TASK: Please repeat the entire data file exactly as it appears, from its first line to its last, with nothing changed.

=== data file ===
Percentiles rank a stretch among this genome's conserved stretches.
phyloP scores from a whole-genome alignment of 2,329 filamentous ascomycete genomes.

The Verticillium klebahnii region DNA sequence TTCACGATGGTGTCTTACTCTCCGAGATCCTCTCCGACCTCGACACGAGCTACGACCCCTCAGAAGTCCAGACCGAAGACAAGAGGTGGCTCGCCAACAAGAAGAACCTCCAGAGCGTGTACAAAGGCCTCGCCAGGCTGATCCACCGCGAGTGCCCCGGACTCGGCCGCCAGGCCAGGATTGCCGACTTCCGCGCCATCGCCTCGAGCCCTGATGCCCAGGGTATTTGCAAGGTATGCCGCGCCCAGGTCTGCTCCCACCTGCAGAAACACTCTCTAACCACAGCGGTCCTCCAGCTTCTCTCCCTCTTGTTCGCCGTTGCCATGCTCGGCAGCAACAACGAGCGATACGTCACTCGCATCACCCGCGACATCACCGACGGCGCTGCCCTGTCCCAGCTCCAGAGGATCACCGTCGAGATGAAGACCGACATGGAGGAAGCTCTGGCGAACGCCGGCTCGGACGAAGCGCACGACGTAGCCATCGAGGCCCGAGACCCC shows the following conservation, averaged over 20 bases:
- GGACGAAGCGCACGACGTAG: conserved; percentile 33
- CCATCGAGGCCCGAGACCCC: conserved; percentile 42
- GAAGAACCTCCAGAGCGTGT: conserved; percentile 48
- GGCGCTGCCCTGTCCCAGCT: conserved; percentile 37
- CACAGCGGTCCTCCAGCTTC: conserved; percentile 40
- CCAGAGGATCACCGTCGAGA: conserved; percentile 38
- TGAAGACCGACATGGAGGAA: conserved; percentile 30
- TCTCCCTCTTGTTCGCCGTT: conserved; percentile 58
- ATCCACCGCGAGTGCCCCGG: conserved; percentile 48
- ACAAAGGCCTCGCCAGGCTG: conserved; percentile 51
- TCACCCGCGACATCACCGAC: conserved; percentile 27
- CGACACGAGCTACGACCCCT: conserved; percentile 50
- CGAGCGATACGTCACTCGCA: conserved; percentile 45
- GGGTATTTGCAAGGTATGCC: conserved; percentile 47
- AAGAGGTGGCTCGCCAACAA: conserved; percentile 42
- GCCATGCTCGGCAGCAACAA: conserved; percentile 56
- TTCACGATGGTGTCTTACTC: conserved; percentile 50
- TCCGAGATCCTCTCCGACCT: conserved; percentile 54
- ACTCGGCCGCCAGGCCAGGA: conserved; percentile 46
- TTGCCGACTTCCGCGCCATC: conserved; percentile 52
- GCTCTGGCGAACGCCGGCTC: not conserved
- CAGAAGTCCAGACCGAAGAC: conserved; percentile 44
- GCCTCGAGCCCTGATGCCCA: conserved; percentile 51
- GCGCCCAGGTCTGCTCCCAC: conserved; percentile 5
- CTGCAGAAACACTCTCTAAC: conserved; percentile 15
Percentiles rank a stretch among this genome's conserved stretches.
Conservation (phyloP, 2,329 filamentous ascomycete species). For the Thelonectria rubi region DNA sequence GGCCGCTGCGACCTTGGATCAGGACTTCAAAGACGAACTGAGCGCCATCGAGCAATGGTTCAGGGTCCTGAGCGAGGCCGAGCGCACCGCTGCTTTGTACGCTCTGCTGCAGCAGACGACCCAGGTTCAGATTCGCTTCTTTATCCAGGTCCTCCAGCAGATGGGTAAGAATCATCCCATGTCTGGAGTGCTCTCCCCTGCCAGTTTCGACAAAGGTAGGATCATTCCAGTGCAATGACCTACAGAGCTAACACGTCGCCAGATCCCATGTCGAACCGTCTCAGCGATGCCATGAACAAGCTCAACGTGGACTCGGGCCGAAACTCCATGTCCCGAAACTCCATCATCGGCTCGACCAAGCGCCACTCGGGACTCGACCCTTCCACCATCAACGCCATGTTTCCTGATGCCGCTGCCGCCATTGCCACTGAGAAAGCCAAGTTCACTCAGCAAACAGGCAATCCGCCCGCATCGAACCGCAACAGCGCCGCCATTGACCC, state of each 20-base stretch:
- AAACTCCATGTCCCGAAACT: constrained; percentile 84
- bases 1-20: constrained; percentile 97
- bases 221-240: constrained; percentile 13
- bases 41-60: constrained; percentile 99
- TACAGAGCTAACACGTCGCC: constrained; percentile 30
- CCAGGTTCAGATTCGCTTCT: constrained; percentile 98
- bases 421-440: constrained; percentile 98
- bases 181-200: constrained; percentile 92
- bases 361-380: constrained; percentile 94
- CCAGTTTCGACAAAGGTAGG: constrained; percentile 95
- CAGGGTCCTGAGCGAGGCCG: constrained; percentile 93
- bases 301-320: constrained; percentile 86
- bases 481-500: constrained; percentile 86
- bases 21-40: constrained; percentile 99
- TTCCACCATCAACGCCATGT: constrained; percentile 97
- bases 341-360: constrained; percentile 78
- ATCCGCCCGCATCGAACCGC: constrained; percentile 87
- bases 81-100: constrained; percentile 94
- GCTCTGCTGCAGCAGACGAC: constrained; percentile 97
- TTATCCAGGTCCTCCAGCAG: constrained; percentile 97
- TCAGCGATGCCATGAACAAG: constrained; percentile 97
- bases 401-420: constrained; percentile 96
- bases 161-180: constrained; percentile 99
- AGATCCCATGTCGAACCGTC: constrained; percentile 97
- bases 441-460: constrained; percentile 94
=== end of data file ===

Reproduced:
Percentiles rank a stretch among this genome's conserved stretches.
phyloP scores from a whole-genome alignment of 2,329 filamentous ascomycete genomes.

The Verticillium klebahnii region DNA sequence TTCACGATGGTGTCTTACTCTCCGAGATCCTCTCCGACCTCGACACGAGCTACGACCCCTCAGAAGTCCAGACCGAAGACAAGAGGTGGCTCGCCAACAAGAAGAACCTCCAGAGCGTGTACAAAGGCCTCGCCAGGCTGATCCACCGCGAGTGCCCCGGACTCGGCCGCCAGGCCAGGATTGCCGACTTCCGCGCCATCGCCTCGAGCCCTGATGCCCAGGGTATTTGCAAGGTATGCCGCGCCCAGGTCTGCTCCCACCTGCAGAAACACTCTCTAACCACAGCGGTCCTCCAGCTTCTCTCCCTCTTGTTCGCCGTTGCCATGCTCGGCAGCAACAACGAGCGATACGTCACTCGCATCACCCGCGACATCACCGACGGCGCTGCCCTGTCCCAGCTCCAGAGGATCACCGTCGAGATGAAGACCGACATGGAGGAAGCTCTGGCGAACGCCGGCTCGGACGAAGCGCACGACGTAGCCATCGAGGCCCGAGACCCC shows the following conservation, averaged over 20 bases:
- GGACGAAGCGCACGACGTAG: conserved; percentile 33
- CCATCGAGGCCCGAGACCCC: conserved; percentile 42
- GAAGAACCTCCAGAGCGTGT: conserved; percentile 48
- GGCGCTGCCCTGTCCCAGCT: conserved; percentile 37
- CACAGCGGTCCTCCAGCTTC: conserved; percentile 40
- CCAGAGGATCACCGTCGAGA: conserved; percentile 38
- TGAAGACCGACATGGAGGAA: conserved; percentile 30
- TCTCCCTCTTGTTCGCCGTT: conserved; percentile 58
- ATCCACCGCGAGTGCCCCGG: conserved; percentile 48
- ACAAAGGCCTCGCCAGGCTG: conserved; percentile 51
- TCACCCGCGACATCACCGAC: conserved; percentile 27
- CGACACGAGCTACGACCCCT: conserved; percentile 50
- CGAGCGATACGTCACTCGCA: conserved; percentile 45
- GGGTATTTGCAAGGTATGCC: conserved; percentile 47
- AAGAGGTGGCTCGCCAACAA: conserved; percentile 42
- GCCATGCTCGGCAGCAACAA: conserved; percentile 56
- TTCACGATGGTGTCTTACTC: conserved; percentile 50
- TCCGAGATCCTCTCCGACCT: conserved; percentile 54
- ACTCGGCCGCCAGGCCAGGA: conserved; percentile 46
- TTGCCGACTTCCGCGCCATC: conserved; percentile 52
- GCTCTGGCGAACGCCGGCTC: not conserved
- CAGAAGTCCAGACCGAAGAC: conserved; percentile 44
- GCCTCGAGCCCTGATGCCCA: conserved; percentile 51
- GCGCCCAGGTCTGCTCCCAC: conserved; percentile 5
- CTGCAGAAACACTCTCTAAC: conserved; percentile 15
Percentiles rank a stretch among this genome's conserved stretches.
Conservation (phyloP, 2,329 filamentous ascomycete species). For the Thelonectria rubi region DNA sequence GGCCGCTGCGACCTTGGATCAGGACTTCAAAGACGAACTGAGCGCCATCGAGCAATGGTTCAGGGTCCTGAGCGAGGCCGAGCGCACCGCTGCTTTGTACGCTCTGCTGCAGCAGACGACCCAGGTTCAGATTCGCTTCTTTATCCAGGTCCTCCAGCAGATGGGTAAGAATCATCCCATGTCTGGAGTGCTCTCCCCTGCCAGTTTCGACAAAGGTAGGATCATTCCAGTGCAATGACCTACAGAGCTAACACGTCGCCAGATCCCATGTCGAACCGTCTCAGCGATGCCATGAACAAGCTCAACGTGGACTCGGGCCGAAACTCCATGTCCCGAAACTCCATCATCGGCTCGACCAAGCGCCACTCGGGACTCGACCCTTCCACCATCAACGCCATGTTTCCTGATGCCGCTGCCGCCATTGCCACTGAGAAAGCCAAGTTCACTCAGCAAACAGGCAATCCGCCCGCATCGAACCGCAACAGCGCCGCCATTGACCC, state of each 20-base stretch:
- AAACTCCATGTCCCGAAACT: constrained; percentile 84
- bases 1-20: constrained; percentile 97
- bases 221-240: constrained; percentile 13
- bases 41-60: constrained; percentile 99
- TACAGAGCTAACACGTCGCC: constrained; percentile 30
- CCAGGTTCAGATTCGCTTCT: constrained; percentile 98
- bases 421-440: constrained; percentile 98
- bases 181-200: constrained; percentile 92
- bases 361-380: constrained; percentile 94
- CCAGTTTCGACAAAGGTAGG: constrained; percentile 95
- CAGGGTCCTGAGCGAGGCCG: constrained; percentile 93
- bases 301-320: constrained; percentile 86
- bases 481-500: constrained; percentile 86
- bases 21-40: constrained; percentile 99
- TTCCACCATCAACGCCATGT: constrained; percentile 97
- bases 341-360: constrained; percentile 78
- ATCCGCCCGCATCGAACCGC: constrained; percentile 87
- bases 81-100: constrained; percentile 94
- GCTCTGCTGCAGCAGACGAC: constrained; percentile 97
- TTATCCAGGTCCTCCAGCAG: constrained; percentile 97
- TCAGCGATGCCATGAACAAG: constrained; percentile 97
- bases 401-420: constrained; percentile 96
- bases 161-180: constrained; percentile 99
- AGATCCCATGTCGAACCGTC: constrained; percentile 97
- bases 441-460: constrained; percentile 94